When is a fire extinguisher not a fire extinguisher? When it’s designed to stoke a flame instead of putting it out. Ollari’s took an empty old fire extinguisher, polished off its paint, and sliced it down the middle – turning its bottom half into a grill and its top half into its lid. The chainlink hinges are a clever design touch.
Drink spills are no fun – especially when your mug contains searing hot coffee. Ollari’s wanted a solution for carrying their morning joe and crafted this drink tray that takes advantage of physics to keep drink contents from spilling when walking on bumpy ground or even spinning in a circle.
Maker of cool stuff Ollari’s shows us how to turn plywood into a sweet modern ceiling lamp which has a shade made from bent slats placed around its circumference. It actually doesn’t look that hard to do yourself with a little time, effort, and the proper tools.
Ollari’s shows us how to take slats of wood from a rickety old door and pallets to create a nifty new piece of outdoor furniture. If you put your mind to it, it’s amazing what you can achieve with a saw, some screws, and glue. We dig the burnt look of the finished piece.
While the weight of a suitcase made from wood makes it a bit impractical, we still love the look of this beautiful piece of luggage that Ollari’s created from bent pieces of 8mm thick plywood. It always amazes us the kind of things you can do with just wood, glue, and some skill.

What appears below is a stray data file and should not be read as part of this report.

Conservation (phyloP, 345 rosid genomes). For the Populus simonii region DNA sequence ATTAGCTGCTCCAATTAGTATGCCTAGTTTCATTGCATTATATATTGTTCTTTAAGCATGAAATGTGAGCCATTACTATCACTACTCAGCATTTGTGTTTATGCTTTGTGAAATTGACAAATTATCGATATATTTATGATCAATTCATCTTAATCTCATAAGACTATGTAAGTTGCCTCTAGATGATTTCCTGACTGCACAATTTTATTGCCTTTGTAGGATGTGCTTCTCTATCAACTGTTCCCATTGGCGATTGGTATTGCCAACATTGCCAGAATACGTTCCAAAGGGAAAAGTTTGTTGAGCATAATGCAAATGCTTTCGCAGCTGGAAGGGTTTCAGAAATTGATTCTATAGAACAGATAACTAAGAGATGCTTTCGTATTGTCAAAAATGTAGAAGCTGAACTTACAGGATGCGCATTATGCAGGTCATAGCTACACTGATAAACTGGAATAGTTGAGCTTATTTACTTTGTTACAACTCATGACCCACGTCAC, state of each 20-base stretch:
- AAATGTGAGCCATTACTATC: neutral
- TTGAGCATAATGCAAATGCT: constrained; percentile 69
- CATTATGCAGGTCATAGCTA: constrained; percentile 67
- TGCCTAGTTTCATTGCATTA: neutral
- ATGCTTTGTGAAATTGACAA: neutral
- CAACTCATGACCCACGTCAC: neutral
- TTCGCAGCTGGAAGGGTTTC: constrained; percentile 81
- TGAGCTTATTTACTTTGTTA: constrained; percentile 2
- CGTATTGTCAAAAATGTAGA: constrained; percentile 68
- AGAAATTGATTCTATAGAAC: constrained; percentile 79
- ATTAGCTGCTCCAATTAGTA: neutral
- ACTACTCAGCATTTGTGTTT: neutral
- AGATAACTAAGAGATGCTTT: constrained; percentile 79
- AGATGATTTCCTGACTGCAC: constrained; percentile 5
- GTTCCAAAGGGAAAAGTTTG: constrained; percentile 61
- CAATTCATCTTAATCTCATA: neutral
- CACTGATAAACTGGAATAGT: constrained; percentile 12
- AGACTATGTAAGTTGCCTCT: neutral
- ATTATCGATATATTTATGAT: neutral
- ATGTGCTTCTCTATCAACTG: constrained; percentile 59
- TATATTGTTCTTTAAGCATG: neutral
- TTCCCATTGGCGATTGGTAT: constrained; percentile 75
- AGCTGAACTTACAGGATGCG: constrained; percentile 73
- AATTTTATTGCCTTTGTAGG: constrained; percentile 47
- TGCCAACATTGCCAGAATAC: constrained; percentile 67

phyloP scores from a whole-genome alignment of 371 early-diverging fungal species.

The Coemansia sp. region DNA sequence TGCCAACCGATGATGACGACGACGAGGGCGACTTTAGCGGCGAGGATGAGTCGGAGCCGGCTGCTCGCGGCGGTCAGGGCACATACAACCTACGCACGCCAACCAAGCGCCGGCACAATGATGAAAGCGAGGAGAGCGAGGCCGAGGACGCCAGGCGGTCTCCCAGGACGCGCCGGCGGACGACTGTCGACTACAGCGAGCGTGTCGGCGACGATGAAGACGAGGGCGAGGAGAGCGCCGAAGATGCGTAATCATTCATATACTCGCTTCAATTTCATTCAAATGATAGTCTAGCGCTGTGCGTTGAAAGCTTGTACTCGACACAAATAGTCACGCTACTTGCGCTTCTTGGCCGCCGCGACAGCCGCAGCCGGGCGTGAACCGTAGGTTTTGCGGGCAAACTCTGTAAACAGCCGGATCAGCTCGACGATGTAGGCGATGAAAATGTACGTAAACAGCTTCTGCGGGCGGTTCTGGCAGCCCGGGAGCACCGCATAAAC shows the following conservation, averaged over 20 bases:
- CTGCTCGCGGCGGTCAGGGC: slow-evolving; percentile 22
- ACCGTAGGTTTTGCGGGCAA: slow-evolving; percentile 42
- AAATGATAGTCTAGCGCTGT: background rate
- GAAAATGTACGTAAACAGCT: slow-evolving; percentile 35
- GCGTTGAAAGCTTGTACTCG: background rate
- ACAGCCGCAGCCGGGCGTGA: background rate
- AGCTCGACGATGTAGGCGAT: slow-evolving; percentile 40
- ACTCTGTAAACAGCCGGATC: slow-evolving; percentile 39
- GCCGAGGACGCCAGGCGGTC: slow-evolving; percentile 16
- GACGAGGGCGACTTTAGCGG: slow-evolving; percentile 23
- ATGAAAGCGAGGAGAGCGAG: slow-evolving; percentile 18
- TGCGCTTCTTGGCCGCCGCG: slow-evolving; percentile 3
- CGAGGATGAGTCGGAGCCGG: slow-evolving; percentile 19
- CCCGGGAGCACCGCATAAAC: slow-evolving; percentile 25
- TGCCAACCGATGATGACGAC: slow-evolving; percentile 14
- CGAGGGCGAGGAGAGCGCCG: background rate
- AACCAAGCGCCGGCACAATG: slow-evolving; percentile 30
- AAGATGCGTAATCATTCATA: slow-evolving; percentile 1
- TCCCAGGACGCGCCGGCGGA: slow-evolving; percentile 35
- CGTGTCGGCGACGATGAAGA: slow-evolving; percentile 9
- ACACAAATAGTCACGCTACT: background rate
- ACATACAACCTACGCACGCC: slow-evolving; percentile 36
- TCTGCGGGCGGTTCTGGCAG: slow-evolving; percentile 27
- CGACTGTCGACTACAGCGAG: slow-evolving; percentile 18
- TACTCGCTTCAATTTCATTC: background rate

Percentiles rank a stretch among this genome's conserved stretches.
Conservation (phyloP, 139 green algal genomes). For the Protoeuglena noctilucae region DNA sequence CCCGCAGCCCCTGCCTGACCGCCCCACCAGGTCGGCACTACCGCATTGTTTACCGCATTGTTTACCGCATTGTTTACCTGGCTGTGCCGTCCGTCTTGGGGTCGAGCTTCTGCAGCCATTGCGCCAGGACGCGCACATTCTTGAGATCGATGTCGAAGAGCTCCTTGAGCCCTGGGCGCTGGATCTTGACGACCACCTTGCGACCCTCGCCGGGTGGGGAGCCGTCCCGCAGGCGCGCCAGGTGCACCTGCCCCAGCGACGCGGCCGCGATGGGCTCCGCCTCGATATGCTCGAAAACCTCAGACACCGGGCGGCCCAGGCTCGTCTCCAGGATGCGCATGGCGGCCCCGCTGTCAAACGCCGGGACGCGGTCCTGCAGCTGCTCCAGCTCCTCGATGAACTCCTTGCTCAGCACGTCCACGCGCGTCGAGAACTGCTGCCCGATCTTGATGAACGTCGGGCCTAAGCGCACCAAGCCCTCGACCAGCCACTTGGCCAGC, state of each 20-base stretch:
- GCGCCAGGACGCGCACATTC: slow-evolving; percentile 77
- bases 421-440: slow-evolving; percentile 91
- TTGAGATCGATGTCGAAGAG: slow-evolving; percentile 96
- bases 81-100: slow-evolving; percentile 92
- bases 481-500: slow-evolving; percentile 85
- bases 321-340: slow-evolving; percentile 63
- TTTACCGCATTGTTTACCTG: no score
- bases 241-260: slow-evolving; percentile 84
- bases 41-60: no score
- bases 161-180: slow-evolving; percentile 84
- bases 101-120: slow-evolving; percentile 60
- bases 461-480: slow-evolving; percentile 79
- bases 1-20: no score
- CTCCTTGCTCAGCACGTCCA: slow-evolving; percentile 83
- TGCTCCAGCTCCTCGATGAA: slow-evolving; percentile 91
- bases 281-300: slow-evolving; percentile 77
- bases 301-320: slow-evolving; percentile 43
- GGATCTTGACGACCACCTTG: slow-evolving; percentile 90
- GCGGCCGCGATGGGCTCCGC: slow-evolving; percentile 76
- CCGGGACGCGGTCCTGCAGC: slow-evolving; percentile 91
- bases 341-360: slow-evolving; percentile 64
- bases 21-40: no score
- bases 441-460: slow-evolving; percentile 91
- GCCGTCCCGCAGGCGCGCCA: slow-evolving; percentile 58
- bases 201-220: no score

Looking for a project to put basic welding skills to use? Check out this DIY idea from Ollari’s – a lamp with a shade made by welding a bunch of steel nuts around a curved form, and a base made out of the same. It’s a cool enough design that we’ll forgive his spelling of “baking soda.”
Knives are typically made from tool steel. But the guys at Ollari’s show us how with the proper cutting blades and an angle grinder, a block of granite can be transformed into a sharp-edged cutting tool as well. We’re betting Primitive Technology would do the same with only a rock.
Most beer koozies are made from foam or fabric. But Ollari’s shows us how to make a super slick koozie from carefully segmented blocks of walnut, maple, and padouk, glued together, then turned on a lathe. A layer of clear lacquer protects it from condensation.